# for host vboxdrv # for guest vboxvideo vboxguest vboxsf
It works well when I boot archlinux inside virtualbox. It shows systemd-modules-load.service failed when I boot directly.
# systemctl status systemd-modules-load.service ● systemd-modules-load.service - Load Kernel Modules Loaded: loaded (/usr/lib/systemd/system/systemd-modules-load.service; static; vendor preset: disabled) Active: failed (Result: exit-code) since Wed 2015-05-20 09:58:59 CST; 6min ago Docs: man:systemd-modules-load.service(8) man:modules-load.d(5) Process: 25784 ExecStart=/usr/lib/systemd/systemd-modules-load (code=exited, status=1/FAILURE) Main PID: 25784 (code=exited, status=1/FAILURE)
May 20 09:58:58 t64 systemd: Starting Load Kernel Modules... May 20 09:58:59 t64 systemd-modules-load: Failed to insert 'vboxguest': No such device May 20 09:58:59 t64 systemd-modules-load: Failed to insert 'vboxsf': No such device May 20 09:58:59 t64 systemd: systemd-modules-load.service: main process exited, code=exited, status=1/FAILURE May 20 09:58:59 t64 systemd: Failed to start Load Kernel Modules. May 20 09:58:59 t64 systemd: Unit systemd-modules-load.service entered failed state. May 20 09:58:59 t64 systemd: systemd-modules-load.service failed.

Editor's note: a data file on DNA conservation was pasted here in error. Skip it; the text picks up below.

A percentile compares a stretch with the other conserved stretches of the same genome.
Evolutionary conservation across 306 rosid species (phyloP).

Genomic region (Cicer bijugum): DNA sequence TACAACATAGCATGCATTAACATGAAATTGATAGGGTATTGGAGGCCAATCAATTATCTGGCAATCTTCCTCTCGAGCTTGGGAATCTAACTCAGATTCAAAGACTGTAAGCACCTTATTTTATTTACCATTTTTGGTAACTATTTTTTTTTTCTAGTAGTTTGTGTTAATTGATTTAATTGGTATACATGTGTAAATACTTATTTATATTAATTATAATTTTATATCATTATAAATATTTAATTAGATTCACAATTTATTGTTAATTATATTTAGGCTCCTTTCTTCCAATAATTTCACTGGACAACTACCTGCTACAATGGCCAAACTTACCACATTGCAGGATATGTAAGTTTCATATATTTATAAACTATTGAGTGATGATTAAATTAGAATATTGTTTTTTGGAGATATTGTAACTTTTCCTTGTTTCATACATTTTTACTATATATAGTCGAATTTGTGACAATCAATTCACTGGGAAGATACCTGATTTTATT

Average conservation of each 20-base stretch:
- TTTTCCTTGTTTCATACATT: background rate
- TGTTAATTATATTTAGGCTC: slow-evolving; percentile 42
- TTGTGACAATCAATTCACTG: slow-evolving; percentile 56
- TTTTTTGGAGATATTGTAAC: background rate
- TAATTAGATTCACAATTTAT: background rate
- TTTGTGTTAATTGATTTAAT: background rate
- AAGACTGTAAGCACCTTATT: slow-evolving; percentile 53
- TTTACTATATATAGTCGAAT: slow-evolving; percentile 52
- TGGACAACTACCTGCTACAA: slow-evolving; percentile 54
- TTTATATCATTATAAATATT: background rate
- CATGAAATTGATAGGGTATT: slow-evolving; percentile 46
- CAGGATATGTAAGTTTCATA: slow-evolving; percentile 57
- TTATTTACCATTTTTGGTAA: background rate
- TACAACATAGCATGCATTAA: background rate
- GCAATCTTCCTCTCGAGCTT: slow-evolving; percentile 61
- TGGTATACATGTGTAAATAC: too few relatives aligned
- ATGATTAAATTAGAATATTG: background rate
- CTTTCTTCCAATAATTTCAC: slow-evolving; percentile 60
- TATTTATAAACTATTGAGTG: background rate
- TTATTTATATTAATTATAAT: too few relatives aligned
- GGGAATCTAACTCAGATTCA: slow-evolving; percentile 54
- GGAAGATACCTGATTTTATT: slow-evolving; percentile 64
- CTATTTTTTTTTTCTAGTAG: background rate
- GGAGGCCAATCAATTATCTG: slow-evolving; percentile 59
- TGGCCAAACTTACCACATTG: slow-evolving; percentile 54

The solution for this is to decide if you need
host. Probably you care only about
host so feel free to remove anything related to
sudo pacman --remove --recursive virtualbox-guest-utils
(more on: forum:[SOLVED] ERROR: could not insert 'vboxguest': No such device ) Alexz (talk) 07:11, 26 December 2016 (UTC)
On the wiki page section Load the Virtualbox kernel modules 2 the VBoxService is barely mentioned. It is written
"Alternatively, enable the vboxservice service which loads the modules and synchronizes the guest's system time with the host."
In my humble opinion it should state that this service is also required when you want to automount your shared folders. I would change it myself, but since I just joined the wiki, I feel I should discuss it before changing.
My suggested change would be something like